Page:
Brother Alfred Brousseau, F.S.C. (1907-1988)
co-founder of the Fibonacci Association,

Vern Hoggatt, Jr. and Brother Alfred Brousseau founded the Fibonacci Association in 1963. Six years later, Time Magazine featured the two founders in an article on "The Fibonacci Numbers". Brother Alfred is quoted—"We got a group of people together in 1963, and just like a bunch of nuts, we started a mathematics magazine," The Fibonacci Quarterly. "We have a backlog of articles, and we've been accepted by the mathematical fraternity."

Brother Alfred is pictured in the Time article holding a pineapple, which has well-known connections with Fibonacci numbers. The column tells of other natural occurrences of these numbers—male bees reproduce "Fibonaccially," and Fibonacci numbers occur in the spiral floret formations visible in many sunflowers, scales on pine cones, branching patterns on trees, and leaf-positions on branches.

People who learn about the Fibonacci sequence, Brother Alfred said, "tend to find an esthetic satisfaction in it. They think that there's some kind of mystical connection between these numbers and the universe."

The order to which Brother Alfred belonged is Fratres Scholarum Christianarum, meaning Brothers of the Christian Schools, or simply the Christian Brothers. Brother Alfred was received into the Order on July 31, 1923. He was assigned to St. Mary's College in Moraga, California, in 1930.

While teaching at St. Mary's, Brother Alfred also continued his own studies, in physics, and in 1937 he received the Ph.D. degree from the University of California.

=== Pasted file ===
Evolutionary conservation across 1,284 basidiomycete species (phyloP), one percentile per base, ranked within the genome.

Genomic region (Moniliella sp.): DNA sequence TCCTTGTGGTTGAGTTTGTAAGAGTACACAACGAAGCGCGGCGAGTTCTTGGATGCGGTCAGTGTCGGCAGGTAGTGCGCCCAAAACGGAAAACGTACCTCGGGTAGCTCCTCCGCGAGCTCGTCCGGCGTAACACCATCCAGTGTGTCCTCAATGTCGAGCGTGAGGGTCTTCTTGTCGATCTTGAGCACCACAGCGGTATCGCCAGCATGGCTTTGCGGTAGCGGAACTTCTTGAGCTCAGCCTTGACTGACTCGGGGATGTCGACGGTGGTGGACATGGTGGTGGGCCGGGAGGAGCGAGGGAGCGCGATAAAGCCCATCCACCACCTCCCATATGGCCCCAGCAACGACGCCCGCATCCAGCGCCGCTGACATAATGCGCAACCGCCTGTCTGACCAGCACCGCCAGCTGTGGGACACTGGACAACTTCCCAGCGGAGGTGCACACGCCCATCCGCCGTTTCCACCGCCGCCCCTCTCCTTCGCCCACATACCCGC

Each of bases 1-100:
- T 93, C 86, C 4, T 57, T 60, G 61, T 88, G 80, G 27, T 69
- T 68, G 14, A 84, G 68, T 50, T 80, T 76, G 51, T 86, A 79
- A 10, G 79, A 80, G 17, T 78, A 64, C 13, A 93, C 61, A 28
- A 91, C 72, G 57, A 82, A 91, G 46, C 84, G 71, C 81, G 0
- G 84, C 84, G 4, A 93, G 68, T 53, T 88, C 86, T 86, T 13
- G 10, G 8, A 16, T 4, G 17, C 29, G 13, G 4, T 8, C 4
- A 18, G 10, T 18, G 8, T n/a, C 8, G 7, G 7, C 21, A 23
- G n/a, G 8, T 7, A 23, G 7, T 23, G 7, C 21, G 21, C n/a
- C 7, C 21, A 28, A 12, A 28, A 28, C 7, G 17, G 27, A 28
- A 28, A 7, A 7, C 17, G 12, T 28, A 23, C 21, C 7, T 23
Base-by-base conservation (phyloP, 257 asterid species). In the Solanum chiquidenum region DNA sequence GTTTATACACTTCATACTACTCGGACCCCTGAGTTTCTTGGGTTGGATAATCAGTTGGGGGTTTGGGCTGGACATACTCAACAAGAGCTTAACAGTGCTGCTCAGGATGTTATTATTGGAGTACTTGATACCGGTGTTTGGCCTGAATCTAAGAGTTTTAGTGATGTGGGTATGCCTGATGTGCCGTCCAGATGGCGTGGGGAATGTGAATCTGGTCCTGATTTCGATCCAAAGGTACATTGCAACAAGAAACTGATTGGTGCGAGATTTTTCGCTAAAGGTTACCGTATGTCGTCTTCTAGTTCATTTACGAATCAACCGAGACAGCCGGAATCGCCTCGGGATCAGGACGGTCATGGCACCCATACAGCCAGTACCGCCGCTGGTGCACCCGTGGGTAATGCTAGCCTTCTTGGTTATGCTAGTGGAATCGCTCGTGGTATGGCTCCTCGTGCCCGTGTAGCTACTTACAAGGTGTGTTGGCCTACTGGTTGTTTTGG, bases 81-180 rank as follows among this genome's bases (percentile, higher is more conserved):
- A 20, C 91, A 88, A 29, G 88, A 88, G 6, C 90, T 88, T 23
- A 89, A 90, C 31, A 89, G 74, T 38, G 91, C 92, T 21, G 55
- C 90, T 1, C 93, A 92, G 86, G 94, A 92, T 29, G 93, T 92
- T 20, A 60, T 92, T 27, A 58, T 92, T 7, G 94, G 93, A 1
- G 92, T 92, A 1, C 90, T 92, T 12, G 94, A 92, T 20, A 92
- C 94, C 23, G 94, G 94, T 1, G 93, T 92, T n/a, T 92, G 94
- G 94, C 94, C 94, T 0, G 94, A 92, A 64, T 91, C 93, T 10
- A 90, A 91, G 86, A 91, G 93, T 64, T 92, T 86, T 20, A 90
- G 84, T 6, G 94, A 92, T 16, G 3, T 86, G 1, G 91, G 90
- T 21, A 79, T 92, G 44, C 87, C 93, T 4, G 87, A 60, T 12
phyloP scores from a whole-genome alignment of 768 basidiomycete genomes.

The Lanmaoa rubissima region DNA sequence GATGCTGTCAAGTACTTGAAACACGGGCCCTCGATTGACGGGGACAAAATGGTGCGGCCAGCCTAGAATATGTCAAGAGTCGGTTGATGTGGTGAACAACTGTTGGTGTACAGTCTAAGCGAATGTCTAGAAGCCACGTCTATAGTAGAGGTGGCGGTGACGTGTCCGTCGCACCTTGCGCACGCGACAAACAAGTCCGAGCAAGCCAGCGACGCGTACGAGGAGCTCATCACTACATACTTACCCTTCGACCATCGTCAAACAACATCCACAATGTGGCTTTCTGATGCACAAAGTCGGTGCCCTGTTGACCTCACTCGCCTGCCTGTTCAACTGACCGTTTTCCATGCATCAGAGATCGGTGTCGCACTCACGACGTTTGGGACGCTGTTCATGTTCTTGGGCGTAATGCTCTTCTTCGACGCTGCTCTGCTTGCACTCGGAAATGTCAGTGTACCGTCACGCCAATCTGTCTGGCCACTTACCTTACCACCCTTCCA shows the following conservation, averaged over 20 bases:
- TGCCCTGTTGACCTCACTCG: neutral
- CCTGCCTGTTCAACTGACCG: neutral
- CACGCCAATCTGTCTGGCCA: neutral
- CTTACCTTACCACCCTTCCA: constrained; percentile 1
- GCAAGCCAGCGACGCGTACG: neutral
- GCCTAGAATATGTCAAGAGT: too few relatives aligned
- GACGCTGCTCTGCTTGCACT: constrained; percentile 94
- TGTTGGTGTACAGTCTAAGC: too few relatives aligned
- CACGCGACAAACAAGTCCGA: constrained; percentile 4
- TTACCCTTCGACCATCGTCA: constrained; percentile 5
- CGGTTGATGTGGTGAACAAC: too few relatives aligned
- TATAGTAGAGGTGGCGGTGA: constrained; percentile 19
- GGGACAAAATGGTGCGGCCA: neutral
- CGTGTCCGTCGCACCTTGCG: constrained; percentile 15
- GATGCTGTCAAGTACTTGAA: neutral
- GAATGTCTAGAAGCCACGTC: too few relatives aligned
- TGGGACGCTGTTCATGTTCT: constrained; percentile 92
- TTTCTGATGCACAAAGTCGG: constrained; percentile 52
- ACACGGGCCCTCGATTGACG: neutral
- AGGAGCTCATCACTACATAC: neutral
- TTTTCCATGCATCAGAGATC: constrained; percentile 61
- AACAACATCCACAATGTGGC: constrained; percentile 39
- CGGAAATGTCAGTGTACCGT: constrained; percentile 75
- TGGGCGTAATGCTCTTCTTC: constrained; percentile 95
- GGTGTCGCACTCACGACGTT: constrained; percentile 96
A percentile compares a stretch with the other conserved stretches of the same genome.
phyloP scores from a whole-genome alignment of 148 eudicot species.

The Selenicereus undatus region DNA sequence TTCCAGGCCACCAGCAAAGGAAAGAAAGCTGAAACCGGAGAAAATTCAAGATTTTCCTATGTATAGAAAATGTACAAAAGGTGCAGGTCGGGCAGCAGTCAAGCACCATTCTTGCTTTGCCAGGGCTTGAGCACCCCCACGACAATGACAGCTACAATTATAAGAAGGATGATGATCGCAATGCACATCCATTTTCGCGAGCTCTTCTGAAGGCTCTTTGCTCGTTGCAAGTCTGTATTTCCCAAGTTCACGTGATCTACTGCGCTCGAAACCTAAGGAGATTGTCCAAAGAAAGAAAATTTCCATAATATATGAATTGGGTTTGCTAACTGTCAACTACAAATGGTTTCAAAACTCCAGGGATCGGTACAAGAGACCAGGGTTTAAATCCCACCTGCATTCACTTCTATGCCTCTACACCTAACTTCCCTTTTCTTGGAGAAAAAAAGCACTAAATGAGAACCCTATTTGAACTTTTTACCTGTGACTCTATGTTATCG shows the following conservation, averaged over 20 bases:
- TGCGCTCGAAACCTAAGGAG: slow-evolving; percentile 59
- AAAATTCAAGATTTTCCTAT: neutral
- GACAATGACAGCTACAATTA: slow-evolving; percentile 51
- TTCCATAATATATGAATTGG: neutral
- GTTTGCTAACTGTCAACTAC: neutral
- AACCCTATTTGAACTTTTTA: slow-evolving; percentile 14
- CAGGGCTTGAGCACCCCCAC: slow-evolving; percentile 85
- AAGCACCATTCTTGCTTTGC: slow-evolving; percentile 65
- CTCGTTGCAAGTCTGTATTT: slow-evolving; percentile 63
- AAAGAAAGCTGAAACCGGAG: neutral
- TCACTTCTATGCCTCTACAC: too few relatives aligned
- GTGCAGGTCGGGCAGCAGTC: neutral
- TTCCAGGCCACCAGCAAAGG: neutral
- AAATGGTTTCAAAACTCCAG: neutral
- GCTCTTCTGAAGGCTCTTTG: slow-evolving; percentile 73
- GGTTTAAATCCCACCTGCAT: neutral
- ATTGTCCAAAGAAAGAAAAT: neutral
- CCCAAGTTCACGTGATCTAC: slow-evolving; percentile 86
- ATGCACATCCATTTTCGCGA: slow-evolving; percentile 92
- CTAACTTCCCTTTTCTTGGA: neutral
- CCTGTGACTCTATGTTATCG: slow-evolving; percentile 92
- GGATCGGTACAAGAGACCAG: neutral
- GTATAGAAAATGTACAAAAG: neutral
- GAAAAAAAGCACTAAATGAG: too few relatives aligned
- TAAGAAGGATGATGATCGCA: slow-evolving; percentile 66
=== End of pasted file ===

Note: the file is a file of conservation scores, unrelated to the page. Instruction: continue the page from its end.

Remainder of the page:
In 1941, he was appointed Principal of Sacred Heart High School, and in 1959 in returned to St. Mary's College. He served as Chair of the School of Science there for many years, and was active in the classroom and activities of the California Mathematics Council until 1978.

Brother Alfred was an avid photographer. He made a collection of some 20,000 slides of California wildflowers. Images of more than half of these, and another of Brother Alfred's collections as well, are preserved in the form of widely-used websites at the University of California, Berkeley. You can access these sites just below. I thank the author of the tribute,

Marjorie Bicknell-Johnson, "Brother Alfred Brousseau," The Fibonacci Quarterly 26 (1988) 194,

for providing the photograph of Brother Alfred.

Native Wildflowers of California (Brousseau Collection)
California Wilderness Scenery (Brousseau Collection)
Fibonacci Number-Theorists
Clark Kimberling Home Page